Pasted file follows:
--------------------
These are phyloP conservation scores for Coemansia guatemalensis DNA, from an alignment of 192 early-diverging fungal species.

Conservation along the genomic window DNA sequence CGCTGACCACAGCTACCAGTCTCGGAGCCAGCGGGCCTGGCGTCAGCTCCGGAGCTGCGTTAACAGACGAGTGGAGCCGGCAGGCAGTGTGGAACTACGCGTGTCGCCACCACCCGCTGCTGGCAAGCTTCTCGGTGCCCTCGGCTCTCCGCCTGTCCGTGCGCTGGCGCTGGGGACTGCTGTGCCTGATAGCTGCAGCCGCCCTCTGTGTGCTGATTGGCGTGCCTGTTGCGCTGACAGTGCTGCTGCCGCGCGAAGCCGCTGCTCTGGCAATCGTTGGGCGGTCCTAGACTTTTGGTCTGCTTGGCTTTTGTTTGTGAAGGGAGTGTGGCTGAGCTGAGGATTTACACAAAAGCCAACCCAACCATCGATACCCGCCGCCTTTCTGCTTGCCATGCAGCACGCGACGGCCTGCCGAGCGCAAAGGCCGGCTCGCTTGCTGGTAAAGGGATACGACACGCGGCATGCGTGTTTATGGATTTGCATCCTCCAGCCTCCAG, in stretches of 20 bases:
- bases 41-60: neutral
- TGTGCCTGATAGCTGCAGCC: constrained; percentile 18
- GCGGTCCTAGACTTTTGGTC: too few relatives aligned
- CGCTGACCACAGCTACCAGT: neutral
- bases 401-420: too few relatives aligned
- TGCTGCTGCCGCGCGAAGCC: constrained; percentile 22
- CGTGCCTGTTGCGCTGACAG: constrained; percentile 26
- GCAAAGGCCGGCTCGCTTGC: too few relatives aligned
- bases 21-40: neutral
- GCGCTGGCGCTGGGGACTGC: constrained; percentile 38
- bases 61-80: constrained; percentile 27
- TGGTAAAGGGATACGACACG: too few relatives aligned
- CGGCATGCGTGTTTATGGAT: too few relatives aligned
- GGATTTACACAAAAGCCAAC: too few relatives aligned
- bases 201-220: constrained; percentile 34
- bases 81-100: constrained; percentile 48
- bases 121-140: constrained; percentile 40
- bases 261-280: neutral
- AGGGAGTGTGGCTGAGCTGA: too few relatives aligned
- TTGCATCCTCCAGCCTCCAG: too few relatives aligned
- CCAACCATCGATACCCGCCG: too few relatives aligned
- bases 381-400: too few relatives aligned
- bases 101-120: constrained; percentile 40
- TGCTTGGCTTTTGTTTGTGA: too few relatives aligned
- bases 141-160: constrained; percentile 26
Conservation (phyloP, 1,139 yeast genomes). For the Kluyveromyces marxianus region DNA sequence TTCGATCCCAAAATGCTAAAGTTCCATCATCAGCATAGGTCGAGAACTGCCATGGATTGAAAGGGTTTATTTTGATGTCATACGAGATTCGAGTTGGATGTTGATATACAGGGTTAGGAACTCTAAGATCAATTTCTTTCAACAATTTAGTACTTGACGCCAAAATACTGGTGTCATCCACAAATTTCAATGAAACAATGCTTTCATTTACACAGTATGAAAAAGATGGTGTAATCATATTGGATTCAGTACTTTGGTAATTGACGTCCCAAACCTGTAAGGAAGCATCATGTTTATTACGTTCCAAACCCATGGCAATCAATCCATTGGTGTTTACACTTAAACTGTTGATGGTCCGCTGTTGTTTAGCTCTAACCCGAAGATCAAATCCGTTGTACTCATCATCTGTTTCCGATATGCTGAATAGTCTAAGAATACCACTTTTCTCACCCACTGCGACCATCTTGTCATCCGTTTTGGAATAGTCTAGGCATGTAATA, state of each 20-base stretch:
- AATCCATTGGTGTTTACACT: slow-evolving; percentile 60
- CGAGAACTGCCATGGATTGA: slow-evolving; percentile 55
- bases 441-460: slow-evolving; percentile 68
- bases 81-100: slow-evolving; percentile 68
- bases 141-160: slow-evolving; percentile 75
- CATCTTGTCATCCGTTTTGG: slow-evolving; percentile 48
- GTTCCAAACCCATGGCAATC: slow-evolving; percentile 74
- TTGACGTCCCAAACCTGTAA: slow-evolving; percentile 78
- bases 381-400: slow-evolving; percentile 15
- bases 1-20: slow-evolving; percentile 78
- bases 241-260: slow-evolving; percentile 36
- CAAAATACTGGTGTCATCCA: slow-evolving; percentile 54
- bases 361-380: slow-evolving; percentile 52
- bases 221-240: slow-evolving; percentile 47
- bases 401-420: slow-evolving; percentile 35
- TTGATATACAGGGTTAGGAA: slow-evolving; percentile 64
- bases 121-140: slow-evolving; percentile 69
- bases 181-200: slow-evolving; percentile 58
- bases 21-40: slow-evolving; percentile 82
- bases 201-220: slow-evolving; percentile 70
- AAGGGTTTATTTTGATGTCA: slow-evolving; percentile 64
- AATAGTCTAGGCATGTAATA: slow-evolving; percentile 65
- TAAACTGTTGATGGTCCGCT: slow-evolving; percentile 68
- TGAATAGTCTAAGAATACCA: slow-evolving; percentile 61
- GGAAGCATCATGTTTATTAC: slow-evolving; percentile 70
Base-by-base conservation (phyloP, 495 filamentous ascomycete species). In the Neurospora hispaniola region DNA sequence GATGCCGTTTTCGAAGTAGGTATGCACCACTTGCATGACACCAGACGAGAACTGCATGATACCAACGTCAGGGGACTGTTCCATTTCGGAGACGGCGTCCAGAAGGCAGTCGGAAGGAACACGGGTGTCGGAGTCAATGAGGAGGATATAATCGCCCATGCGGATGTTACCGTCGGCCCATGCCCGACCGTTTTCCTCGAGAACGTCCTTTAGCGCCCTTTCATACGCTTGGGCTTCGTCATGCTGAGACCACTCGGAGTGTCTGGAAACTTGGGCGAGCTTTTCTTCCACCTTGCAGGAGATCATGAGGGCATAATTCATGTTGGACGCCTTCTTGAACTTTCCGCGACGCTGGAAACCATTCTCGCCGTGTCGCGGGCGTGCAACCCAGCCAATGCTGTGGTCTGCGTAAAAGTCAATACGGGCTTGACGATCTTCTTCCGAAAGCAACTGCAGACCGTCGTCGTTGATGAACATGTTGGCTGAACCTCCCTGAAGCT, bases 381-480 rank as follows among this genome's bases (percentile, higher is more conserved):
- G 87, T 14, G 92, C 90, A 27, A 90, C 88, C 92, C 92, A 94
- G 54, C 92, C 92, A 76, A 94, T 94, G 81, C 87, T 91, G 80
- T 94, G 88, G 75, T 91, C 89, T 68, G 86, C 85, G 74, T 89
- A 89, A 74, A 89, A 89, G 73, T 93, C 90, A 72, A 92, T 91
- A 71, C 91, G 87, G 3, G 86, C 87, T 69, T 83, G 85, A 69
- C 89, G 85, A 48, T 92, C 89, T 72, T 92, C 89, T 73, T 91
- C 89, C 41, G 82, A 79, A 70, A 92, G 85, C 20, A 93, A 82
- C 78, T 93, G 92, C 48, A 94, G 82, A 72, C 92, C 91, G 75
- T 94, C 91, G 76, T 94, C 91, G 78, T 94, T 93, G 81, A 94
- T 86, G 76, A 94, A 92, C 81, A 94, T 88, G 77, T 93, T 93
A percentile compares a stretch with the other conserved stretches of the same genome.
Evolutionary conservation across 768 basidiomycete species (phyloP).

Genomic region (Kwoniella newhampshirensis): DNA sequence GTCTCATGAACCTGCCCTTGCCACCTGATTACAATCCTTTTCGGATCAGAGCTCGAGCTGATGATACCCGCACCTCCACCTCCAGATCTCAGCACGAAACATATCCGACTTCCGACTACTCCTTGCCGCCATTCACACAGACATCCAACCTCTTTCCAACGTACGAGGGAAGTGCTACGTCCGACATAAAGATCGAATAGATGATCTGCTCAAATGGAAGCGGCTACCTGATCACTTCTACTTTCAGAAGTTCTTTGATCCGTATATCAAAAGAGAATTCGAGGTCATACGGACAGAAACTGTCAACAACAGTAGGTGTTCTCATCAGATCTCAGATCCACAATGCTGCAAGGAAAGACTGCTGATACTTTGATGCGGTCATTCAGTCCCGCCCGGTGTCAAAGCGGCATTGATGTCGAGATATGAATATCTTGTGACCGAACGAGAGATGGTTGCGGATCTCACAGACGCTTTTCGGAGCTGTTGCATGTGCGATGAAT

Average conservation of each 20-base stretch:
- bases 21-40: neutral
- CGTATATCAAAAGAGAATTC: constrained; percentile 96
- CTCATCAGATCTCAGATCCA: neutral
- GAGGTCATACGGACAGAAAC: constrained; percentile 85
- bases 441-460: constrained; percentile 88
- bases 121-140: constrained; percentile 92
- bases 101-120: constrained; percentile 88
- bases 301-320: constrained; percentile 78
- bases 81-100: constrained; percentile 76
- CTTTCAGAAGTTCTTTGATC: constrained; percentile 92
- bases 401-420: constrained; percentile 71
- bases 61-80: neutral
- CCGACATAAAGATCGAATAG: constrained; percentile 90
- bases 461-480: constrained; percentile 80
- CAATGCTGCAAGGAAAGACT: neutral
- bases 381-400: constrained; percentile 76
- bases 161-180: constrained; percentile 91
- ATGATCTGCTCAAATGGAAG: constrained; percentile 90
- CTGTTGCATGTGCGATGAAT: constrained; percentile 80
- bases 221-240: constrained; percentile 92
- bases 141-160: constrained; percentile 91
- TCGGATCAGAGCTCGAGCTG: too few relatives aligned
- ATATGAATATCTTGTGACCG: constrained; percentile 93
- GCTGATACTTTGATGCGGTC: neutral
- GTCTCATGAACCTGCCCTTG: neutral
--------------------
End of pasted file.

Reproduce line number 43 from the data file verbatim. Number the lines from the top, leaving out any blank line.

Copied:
- bases 401-420: slow-evolving; percentile 35